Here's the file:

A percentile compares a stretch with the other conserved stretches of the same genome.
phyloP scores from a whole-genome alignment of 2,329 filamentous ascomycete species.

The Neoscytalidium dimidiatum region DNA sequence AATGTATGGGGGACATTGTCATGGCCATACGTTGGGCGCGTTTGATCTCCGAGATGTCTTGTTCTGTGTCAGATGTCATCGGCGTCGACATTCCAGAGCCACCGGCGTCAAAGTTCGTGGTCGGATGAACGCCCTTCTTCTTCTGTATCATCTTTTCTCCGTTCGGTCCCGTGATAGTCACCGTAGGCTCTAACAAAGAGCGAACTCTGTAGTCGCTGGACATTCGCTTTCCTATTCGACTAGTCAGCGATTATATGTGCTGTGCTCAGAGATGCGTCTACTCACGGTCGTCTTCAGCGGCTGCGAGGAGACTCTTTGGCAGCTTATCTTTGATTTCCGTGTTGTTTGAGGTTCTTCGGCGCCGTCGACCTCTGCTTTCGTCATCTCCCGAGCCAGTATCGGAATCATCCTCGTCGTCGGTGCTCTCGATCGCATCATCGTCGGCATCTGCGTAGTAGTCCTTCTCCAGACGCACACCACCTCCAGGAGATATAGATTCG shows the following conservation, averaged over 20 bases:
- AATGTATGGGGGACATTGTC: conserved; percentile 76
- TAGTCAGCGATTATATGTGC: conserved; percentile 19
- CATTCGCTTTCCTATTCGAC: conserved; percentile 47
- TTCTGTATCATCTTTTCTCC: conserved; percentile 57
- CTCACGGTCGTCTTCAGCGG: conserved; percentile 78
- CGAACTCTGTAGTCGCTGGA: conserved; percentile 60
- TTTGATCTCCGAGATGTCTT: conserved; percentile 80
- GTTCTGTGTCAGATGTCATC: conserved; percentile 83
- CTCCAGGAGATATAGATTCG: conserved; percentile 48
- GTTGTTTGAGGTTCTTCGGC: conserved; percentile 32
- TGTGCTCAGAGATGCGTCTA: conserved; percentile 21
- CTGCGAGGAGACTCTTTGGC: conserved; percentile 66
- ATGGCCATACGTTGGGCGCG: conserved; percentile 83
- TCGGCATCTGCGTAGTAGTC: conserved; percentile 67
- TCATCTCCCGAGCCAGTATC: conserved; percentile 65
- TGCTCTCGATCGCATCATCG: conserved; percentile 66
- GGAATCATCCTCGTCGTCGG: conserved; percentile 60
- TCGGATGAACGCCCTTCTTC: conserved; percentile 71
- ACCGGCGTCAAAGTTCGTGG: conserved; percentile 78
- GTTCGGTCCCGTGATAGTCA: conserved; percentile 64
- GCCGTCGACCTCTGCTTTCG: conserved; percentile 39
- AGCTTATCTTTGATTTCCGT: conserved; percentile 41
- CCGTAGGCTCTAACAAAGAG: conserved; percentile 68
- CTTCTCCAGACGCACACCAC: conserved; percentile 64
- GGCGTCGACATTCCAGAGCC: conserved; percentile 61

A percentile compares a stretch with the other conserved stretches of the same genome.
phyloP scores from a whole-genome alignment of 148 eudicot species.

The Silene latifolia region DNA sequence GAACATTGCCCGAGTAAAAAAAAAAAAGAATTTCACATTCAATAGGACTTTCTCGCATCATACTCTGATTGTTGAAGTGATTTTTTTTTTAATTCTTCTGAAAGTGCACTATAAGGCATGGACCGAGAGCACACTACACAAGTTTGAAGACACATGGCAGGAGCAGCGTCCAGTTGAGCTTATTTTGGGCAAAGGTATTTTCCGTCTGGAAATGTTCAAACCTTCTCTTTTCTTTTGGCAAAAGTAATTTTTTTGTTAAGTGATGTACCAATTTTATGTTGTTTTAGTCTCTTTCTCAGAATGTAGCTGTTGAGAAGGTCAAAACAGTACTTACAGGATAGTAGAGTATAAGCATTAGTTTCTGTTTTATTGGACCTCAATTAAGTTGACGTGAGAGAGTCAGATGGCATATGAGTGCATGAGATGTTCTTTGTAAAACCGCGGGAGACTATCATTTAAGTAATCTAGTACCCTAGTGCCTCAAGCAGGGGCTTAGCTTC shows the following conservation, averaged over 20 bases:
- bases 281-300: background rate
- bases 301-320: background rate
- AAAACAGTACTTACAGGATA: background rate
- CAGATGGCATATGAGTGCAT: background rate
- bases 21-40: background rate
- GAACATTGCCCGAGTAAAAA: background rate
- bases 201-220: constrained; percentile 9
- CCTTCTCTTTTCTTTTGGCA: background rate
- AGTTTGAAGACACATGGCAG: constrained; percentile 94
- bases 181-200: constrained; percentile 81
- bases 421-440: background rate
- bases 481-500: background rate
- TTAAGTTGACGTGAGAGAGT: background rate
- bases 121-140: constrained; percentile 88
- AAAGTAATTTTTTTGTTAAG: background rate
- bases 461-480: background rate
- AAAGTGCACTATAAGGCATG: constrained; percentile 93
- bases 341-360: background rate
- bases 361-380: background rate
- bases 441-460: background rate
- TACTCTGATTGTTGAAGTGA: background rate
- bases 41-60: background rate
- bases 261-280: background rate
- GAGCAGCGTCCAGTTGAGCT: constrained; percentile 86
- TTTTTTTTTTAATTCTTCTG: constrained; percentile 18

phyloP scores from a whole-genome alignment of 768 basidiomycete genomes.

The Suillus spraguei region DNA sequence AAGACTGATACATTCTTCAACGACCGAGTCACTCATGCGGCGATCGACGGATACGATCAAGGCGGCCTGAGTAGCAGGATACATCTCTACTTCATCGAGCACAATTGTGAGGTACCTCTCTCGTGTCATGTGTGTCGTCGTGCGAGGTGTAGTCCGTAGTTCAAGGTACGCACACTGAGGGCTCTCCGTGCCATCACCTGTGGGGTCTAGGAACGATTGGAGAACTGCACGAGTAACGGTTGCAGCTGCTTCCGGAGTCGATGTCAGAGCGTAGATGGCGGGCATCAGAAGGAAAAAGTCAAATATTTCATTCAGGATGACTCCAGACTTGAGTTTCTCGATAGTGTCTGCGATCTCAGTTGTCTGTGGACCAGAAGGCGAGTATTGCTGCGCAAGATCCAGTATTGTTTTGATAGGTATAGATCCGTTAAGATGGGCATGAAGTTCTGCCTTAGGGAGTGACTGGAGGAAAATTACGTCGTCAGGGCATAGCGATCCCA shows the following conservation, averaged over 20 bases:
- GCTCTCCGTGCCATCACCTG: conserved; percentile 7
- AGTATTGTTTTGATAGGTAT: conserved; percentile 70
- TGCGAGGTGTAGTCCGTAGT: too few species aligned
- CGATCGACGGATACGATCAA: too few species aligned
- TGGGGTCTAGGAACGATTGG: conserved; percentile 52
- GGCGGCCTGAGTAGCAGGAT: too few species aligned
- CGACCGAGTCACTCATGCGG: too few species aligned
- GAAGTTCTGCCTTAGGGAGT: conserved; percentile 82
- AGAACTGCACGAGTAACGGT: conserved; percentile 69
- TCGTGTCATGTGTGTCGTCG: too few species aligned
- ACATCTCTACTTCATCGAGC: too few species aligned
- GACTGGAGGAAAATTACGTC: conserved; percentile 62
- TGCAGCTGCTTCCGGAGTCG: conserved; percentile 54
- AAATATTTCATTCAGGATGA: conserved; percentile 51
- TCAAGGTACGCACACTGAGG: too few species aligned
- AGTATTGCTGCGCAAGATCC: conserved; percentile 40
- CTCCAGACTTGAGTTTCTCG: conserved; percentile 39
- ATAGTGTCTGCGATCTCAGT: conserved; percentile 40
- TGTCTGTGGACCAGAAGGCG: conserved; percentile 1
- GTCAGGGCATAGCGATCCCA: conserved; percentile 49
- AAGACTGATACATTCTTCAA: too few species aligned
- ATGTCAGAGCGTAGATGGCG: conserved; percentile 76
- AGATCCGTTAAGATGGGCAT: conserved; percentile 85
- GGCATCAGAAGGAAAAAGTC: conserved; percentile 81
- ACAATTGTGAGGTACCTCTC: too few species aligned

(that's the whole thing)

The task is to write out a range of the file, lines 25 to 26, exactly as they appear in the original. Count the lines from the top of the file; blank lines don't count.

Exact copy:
- AGCTTATCTTTGATTTCCGT: conserved; percentile 41
- CCGTAGGCTCTAACAAAGAG: conserved; percentile 68